“This might still be more than what you're looking to spend but I'd like to think that I offer a high level of experience and quality, which makes it worth the additional cost to the clients I typically work with.

If you still want to get bids from other production companies, I'd be happy to make some recommendations– regardless of whether or not we work together on this I'd like to be sure you get a quality production.”

I think that last line explains it the best, and that it shows that I value the needs of my client. Perception is a big thing, and at the end of the day I want to be seen as a solution provider and a helpful resource, not as a bottom-dollar video production company. Yes, I came down on my original price by scaling down my scope of work, but I held firm when that still wasn’t low enough.

I’m not sure what happened with the folks I recommended, but two weeks later the client came back to me and said that they had decided that I was indeed worth the extra cost for the experience and quality I would bring. A few weeks later I was finishing up their edits, which they are totally stoked for, and we are in talks for bigger projects down the road.

Have you ever had to walk away from a project, but retain the client and work with them in the future? Any tips or tricks you learned along the way? These techniques might not apply to everyone's industry or niche, but it does for some. Share your experiences in the comments below.

Mike Wilkinson's picture

Mike Wilkinson is an award-winning video director with his company Wilkinson Visual, currently based out of Lexington, Kentucky. Mike has been working in production for over 10 years as a shooter, editor, and producer. His passion lies in outdoor adventures, documentary filmmaking, photography, and locally-sourced food and beer.

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Slam the door on their face (possibly figurative door).

Great article.

To me that's the right approach too. I had similar cases and I can confirm it's just business and good relationships with people. Eventually some of those clients come back realizing what it really costs.

In both cases you either finish on a good note or win a solid client who values your work.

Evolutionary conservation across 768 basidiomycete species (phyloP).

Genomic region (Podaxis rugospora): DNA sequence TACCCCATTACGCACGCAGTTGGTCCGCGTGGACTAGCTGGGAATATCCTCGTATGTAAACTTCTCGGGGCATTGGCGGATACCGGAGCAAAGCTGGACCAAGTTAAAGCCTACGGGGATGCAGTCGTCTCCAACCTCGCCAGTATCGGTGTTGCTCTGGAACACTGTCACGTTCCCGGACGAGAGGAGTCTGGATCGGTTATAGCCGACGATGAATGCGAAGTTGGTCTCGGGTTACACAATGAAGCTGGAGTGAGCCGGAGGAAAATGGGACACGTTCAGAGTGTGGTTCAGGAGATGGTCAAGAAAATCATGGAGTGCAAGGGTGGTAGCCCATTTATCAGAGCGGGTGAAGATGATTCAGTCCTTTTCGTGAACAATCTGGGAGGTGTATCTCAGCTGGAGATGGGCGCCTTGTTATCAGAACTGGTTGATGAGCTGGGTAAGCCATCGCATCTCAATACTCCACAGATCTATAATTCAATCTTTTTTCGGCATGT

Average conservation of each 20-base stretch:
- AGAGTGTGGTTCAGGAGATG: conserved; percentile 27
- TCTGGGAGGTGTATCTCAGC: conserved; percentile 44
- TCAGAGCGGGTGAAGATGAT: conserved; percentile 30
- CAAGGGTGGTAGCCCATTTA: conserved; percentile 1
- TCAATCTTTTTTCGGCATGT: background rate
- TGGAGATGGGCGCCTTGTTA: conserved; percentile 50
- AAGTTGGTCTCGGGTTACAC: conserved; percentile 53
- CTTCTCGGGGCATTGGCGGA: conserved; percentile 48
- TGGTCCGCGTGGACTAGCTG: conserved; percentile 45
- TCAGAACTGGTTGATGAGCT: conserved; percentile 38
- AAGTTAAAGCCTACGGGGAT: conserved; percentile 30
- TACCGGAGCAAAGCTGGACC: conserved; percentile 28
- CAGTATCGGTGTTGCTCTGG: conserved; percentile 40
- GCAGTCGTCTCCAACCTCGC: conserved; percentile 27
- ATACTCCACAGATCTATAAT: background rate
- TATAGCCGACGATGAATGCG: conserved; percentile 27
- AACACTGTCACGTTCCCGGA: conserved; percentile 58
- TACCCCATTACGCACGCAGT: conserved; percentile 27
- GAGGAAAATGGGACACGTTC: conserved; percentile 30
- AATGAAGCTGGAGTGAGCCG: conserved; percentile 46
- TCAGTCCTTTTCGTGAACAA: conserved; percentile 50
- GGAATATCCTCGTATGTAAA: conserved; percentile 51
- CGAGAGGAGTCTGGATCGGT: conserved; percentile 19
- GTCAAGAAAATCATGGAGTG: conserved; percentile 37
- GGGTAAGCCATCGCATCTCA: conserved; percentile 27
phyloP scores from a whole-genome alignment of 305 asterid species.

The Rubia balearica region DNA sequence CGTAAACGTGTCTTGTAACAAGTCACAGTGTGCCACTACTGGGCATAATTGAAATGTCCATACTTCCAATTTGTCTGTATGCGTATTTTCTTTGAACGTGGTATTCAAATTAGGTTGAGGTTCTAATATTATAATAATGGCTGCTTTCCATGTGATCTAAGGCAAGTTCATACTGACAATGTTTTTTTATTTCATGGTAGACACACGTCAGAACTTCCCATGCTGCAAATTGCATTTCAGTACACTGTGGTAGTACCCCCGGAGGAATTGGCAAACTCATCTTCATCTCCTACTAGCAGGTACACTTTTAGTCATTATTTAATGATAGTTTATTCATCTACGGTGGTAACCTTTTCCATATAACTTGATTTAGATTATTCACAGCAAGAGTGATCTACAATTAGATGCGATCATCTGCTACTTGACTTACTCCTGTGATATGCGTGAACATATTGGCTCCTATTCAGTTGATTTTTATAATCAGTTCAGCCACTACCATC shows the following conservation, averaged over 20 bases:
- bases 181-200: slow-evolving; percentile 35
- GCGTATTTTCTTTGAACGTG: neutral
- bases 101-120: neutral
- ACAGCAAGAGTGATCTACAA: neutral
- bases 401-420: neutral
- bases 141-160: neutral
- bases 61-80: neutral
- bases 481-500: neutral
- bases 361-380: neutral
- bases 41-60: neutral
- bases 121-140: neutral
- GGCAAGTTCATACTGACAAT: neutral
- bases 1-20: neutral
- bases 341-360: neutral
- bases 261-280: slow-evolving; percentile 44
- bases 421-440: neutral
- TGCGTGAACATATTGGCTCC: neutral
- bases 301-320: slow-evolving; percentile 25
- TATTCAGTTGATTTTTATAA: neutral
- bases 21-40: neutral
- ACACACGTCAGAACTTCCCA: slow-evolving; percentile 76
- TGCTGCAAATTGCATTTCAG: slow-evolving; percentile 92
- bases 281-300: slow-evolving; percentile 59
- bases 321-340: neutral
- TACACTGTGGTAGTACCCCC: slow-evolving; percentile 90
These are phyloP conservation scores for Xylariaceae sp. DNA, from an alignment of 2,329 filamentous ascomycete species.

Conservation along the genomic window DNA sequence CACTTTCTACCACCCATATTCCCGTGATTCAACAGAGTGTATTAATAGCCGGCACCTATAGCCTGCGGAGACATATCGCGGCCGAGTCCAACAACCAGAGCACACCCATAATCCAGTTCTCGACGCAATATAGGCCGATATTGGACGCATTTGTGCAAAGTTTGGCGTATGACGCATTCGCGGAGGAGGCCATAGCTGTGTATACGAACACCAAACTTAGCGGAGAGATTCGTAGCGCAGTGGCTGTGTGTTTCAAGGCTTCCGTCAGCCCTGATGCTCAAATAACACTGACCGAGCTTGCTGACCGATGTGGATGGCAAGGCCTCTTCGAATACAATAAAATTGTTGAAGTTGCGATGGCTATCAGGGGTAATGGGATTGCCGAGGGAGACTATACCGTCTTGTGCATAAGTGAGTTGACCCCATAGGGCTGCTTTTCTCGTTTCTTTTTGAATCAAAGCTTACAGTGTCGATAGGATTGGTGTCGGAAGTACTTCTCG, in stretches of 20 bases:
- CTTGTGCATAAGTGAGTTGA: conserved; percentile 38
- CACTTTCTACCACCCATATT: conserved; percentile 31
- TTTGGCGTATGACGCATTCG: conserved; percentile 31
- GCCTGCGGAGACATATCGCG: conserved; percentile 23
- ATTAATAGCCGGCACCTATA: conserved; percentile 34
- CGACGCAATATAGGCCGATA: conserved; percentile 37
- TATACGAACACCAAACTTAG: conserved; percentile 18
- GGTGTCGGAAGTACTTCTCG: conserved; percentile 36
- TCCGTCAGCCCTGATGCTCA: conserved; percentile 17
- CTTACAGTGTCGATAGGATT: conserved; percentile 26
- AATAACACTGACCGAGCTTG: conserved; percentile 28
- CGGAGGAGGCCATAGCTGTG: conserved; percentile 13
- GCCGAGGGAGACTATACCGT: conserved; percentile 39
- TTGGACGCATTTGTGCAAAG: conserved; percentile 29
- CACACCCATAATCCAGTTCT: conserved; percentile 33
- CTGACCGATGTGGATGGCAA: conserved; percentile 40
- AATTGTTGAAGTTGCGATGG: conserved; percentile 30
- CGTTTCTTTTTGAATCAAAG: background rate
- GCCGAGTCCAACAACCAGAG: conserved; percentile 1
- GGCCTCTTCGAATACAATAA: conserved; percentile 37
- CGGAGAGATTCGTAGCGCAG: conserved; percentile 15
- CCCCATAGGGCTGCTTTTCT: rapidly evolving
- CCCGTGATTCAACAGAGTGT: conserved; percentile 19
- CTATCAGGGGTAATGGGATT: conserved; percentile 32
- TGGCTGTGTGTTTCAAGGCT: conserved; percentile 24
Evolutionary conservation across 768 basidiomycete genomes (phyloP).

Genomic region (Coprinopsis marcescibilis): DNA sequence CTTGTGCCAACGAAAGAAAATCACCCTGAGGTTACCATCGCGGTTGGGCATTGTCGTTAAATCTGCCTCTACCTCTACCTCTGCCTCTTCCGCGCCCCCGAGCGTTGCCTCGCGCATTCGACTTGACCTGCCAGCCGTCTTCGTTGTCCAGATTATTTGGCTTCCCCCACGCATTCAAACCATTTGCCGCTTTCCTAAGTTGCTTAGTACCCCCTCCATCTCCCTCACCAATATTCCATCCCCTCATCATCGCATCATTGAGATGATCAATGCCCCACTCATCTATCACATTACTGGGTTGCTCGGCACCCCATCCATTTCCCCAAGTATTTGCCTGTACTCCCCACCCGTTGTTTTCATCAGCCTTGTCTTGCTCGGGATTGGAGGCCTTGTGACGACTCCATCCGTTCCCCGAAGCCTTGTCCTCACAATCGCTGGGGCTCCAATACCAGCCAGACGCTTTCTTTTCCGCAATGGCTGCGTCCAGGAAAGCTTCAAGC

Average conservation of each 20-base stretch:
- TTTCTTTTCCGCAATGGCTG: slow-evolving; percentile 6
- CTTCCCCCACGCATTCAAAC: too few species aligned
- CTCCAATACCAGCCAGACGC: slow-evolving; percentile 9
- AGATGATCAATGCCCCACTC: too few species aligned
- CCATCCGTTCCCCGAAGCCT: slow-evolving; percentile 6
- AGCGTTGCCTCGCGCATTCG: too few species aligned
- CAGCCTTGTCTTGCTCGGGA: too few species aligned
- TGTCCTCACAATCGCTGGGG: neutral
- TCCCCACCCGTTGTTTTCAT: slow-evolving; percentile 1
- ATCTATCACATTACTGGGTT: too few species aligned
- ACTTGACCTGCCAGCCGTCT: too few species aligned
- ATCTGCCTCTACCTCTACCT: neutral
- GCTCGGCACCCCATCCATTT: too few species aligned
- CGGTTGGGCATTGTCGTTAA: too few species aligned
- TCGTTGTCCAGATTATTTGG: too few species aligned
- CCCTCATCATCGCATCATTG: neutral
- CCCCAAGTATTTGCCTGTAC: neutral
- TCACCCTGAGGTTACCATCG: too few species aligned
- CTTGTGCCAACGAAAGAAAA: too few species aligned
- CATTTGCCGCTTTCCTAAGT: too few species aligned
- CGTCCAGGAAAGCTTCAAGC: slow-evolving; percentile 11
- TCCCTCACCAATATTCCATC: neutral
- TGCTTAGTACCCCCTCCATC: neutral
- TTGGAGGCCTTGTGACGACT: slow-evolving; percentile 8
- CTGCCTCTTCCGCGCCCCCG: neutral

Great article! Typically at first I try to work within their budget and see where I can cut corners to get the gig like hiring a smaller crew and/or offer not as much equipment: I have separate rates for my RED/PL lenses then Sony cameras/Nikkor lenses.
So if that fails then I'd refer them to people I know with lower rates and part with a friendly gesture thanking them for their time/wish them luck-you never know if you'd cross paths with them in the future which has happened. You just might get the next gig with them with a larger budget.

Having an intern do the filming and you edit is questionable advice. This could actually take you longer in the edit having to work around their technical inexperience and interview inexperience. Many don't realise how difficult in can be to get soundbites that work and enough content for a complete piece.

Very true! It could be disastrous if you bring on someone to help out who is inept. That won't be ideal for every case, but for the right project and an intern you're confident in, I think it's still a possible solution.

I agree with most of this article except the "help them find another person" bit. It's one thing if you're not available (I've sub-contracted jobs and straight up passed it along to another photographer). It's another if they want someone that does the same style/quality of work but charges less. I've had several clients ask me if I know someone whose work is like mine but much cheaper. To me, that's a little insulting especially considering my rates are pretty much industry standard.

In years past when I taught schools about this very thing, I spent many hours explaining your experience and expertise to the client, that by short cutting the quality of an advertising or commercial campaign may be cheaper for you initially, it can cost you much more lost revenue. I had this situation with a small upscale women's clothing boutique I was bidding on for a large holiday promotion. They saw the work of several other photographers (this was a combo video and photography advertising campaign) that didn't have the video production experience my team could provide. They thought by taking short cuts and making a basic video (in store ad running on monitors) they would save a ton. I explained that by saving a few thousand on a so-so production and only getting a small growth of sales, spending that extra money on a quality package, they would be able to boost sales tremendously and use our media to use on future internet branding and promotions. They tried to use the other photographers with disastrous results, having to now pay again for us to redo the whole project. I do try to use interns and local photography students on assignments when possible, but only in non-strategic rolls until they learn our teams techniques and style.

Hello there fellow Kentuckian. I deal with the same issues on a regular basis. Here in Bowling Green a lot of the clients I deal with have unrealistic expectations, but you are right. Staying cordial and professional does help with potential future work. If you ever want to meet up I would love to hear about the struggles, successes you deal with in the Kentucky market. Great article and thanks for sharing.